In my last of common sense sports talk, I took the NBA to task for their blatantly insincerity as it relates to the fight against anti-black racism.
In this edition I must deal with the players and what they are saying, what they aren’t saying and perhaps what they should not be saying.
A lot of NBA players have talking on some societal issues like never before and some have spoken passionately, others from a fear-based perspective, and yet some have said a lot and yet nothing at the same time. Listening to all of this chatter, I could not help but feel like something was missing- and that was direction.
Allow me to explain.
You cannot tune in to an NBA game or even NBA TV without being bombarded with ads that have clearly been carefully crafted to appear , at least at a superficial level, to be in opposition to anti-black racism. These terms such as “racial injustice” , “social change” , “societal inequality” seemingly have the veneer of calling out anti-black racism but are merely manufactured catchphrases without specific meaning. Several of these ads feature NBA and WNBA players spouting these social justice catchphrases and it extends to their interactions with the media. What has become painfully obvious is that most of these voices, either unintentionally or purposely muddying the waters.
Because these terms neither accurately identity the problem nor a specific solution or endgame have been used there is always the possibility of the energy of the movement being diverted and siphoned off elsewhere. The specific reason that instigated the protests across the country was the anti-black racism that lead to the murders of George Floyd and Breonna Taylor, not “societal inequities” or “racial injustice.” Failure to get a hold of this now will lead to happened with civil rights ,other groups with slide in using the talking points started by black people and claim the tangibles for themselves, while black people are still left to deal with anti-black racism.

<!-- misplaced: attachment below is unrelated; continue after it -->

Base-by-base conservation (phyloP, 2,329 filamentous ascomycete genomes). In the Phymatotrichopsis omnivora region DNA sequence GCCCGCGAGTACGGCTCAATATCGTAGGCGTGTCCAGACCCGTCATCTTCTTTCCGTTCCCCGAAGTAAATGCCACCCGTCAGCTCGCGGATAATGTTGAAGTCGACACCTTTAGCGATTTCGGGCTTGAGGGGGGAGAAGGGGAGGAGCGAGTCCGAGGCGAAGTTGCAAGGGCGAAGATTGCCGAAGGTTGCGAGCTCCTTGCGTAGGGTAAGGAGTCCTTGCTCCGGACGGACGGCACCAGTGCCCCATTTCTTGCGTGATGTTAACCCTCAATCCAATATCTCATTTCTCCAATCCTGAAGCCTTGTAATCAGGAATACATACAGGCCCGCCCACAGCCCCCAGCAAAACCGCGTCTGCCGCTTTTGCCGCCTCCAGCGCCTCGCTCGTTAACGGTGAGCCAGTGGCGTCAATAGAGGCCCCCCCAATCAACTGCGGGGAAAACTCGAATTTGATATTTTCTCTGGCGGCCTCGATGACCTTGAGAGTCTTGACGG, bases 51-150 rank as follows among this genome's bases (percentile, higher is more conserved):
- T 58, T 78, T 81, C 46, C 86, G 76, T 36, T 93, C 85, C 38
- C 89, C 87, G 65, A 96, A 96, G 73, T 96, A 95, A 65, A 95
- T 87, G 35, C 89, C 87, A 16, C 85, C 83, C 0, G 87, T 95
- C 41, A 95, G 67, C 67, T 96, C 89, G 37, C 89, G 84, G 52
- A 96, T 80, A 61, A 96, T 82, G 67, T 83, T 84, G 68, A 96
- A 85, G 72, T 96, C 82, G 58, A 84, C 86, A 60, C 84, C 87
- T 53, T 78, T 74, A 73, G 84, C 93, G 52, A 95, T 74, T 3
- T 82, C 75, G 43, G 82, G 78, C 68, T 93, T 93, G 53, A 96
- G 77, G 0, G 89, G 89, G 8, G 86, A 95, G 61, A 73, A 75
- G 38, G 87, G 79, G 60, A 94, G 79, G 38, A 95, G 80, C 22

The term that the players really need to use is anti-black racism because it specifically addresses the issue and it eliminates the issues associated with using the terms “BlacK Lives Matter” , one being put in the position to demonstrate that black lives have value. It also essentially turns the “All Lives Matter” argument into a non-sequitur. Third, it makes it extremely difficult to splinter off needlessly to “All Black Lives Matter” and even Black Trans Lives Matter, both of which were already covered initially by BLM.
When you are seeking to achieve anything, clearly defined goals/endgame need to be established. As I have alluded to previously, pay attention to the words and terms used. A lot of the players are saying Breonna Taylor needs justice, which she does, but what does that mean because none of the players have articulated what “justice” is. So I shall fill in the gaps by telling you what it is not. Firing the race soldiers is not justice. Charging and arresting them is not justice. Even convicting them is not quite justice as we have seen in the Peter Liang case. Justice is these instances would and should consist of long prison sentences ( at least 30 years) with no possibility of parole or capital punishment. Punishing the race soldiers and sending qualified immunity the way of the dinosaur is justice and none of the players have had the wherewithal or the testicular fortitude to say that.
Until these “outspoken” players realise that and correct their course accordingly by specifically addressing both the problem and the solution, neither can get rectified.